Here’s where it gets interesting – sure the winner of the trick gets to take their suit action after everyone’s played a card, and they get to keep a bunch of cards (will get to those shortly). But – there’s a way for other players to take suit actions before the trick is finished. If a player cannot follow suit because they don’t have any of those cards in their hand, they can play any card of any suit they do have. As soon as they play that card, they can then immediately take that suit action. Looking at the list of suit actions above, this allows for players to do interesting things to themselves and other players when they can’t follow suit. No more throwing away those cards, because this ain’t your grandfather’s trick taking game. This simple change is brilliant really, and this is where a lot of the strategy gets layered on.

At the end of the round, once 10 tricks have been taken, the players flip over all of the cards they’ve collected when they’ve won tricks. Then, in this order, the player with the most Diamonds takes a Diamond suit action, the player with the most Hearts takes a Heart suit action, then Spades and finally Clubs. If a player finds themselves not taking any of these suit actions because they’ve not won enough tricks – they still get to do something. They then immediately take two Diamond suit actions.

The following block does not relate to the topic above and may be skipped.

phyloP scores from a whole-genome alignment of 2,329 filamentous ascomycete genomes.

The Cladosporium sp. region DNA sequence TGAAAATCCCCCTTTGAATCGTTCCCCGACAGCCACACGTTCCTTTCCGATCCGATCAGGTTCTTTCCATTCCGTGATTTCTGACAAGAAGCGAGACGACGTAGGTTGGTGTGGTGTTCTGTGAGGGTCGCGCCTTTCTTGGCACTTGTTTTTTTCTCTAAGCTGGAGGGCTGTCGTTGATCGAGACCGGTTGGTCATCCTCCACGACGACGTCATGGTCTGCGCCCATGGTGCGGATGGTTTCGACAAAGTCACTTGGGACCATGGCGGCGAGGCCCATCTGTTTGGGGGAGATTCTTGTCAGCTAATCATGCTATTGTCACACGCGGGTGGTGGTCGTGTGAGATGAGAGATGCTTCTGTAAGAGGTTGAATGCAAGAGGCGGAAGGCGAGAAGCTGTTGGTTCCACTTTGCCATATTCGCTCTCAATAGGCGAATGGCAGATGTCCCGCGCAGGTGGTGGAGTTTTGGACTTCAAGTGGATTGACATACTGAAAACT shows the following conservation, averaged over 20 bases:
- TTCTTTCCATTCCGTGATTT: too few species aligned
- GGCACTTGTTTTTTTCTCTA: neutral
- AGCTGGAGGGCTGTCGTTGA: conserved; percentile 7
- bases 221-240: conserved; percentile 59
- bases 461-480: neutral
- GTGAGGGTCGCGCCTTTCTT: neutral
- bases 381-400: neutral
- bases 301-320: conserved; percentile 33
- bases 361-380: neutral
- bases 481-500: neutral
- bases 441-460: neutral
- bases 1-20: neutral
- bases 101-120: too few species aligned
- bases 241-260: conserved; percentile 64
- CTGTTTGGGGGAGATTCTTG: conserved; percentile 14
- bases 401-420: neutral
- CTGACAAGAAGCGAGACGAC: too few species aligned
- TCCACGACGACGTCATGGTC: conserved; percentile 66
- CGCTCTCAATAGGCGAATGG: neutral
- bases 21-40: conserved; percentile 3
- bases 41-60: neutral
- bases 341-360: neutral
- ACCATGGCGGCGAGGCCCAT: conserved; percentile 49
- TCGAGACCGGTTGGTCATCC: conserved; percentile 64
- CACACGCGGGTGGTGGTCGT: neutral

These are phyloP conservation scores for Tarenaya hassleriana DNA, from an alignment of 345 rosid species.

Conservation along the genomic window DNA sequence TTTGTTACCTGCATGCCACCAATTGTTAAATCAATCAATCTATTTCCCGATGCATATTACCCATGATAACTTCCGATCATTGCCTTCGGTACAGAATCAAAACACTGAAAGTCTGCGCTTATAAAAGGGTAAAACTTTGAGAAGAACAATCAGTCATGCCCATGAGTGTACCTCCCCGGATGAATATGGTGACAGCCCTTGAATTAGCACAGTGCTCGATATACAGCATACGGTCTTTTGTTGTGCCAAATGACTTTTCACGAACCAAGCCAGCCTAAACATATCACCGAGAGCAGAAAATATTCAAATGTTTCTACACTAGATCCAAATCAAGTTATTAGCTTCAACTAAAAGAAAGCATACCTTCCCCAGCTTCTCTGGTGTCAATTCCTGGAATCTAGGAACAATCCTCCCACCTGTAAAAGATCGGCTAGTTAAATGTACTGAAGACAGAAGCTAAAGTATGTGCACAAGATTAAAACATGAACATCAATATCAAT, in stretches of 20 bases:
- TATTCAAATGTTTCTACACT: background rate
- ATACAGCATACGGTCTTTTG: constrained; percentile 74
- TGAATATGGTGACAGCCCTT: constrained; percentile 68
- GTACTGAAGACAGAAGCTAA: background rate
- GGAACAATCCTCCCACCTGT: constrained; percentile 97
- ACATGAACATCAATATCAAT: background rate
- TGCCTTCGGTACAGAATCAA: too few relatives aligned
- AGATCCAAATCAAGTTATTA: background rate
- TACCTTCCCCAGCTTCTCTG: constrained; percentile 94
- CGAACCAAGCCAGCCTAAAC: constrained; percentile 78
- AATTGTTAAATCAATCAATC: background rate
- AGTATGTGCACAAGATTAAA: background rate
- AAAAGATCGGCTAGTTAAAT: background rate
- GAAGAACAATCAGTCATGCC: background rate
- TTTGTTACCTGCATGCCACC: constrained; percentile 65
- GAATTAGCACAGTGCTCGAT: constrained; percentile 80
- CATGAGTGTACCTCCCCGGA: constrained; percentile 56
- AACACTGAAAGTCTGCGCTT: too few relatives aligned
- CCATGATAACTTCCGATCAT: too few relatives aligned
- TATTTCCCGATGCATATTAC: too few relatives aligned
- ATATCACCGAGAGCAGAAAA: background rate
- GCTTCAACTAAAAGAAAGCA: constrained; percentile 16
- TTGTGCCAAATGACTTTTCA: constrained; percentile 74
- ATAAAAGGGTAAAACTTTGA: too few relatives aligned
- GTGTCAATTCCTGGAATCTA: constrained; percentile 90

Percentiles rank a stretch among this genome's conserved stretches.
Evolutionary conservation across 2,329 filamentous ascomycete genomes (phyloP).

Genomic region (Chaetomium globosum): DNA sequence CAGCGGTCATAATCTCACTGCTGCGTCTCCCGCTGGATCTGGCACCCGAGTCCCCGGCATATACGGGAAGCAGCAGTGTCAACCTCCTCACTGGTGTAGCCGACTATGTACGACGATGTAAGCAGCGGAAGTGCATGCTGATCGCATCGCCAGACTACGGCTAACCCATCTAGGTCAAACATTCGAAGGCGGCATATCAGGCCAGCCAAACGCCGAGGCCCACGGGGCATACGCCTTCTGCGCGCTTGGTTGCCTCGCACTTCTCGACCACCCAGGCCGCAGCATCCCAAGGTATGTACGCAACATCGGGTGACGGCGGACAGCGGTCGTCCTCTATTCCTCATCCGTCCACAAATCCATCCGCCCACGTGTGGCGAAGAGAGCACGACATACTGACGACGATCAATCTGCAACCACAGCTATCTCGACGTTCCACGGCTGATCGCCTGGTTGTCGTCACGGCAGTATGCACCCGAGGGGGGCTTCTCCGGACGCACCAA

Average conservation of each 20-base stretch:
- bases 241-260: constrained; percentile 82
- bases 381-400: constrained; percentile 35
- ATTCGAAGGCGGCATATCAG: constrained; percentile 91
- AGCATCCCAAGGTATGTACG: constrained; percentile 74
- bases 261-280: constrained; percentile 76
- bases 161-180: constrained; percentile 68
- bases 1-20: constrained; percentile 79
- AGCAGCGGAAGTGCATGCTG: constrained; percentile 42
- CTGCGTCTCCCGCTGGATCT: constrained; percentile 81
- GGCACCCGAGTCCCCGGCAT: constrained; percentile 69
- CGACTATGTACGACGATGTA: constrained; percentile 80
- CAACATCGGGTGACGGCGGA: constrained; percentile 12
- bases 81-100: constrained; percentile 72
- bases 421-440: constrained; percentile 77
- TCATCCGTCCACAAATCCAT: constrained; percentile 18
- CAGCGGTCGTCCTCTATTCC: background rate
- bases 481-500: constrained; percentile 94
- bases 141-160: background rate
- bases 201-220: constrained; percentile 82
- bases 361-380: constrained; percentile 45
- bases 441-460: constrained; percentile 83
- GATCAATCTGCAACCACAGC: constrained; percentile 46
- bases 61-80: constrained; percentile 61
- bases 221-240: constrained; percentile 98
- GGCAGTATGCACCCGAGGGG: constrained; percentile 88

All of the cards are then collected, shuffled back into the deck and the next round begins. Once all of the rounds have been played through, players add up their points. Diamonds in your vault are worth 2 points each, diamonds in your showroom are worth 1. The player with the most points wins.

There’s a nice variant for two players, where each player plays 2 cards for every trick. I’ve played this variant a number of times and it works. There are also team play variants and ‘perfect’ game variants. A Perfect Diamond game is one where you know every card that’s going to be played. In a standard 3 player game, you’ll deal out 30 cards and put the other 30 aside. In a Perfect Diamond 3 player game, you’ll remove the 10-15 cards of each suit, leaving 30 cards which you’ll then deal out. Each player knows what cards will be available before the game starts. I’ve tried the Perfect Diamond variant and it changes game play a bit, but I prefer the more random style of play. I’ve not yet tried the team variant for 4 or 6 players.

Components

d1-blur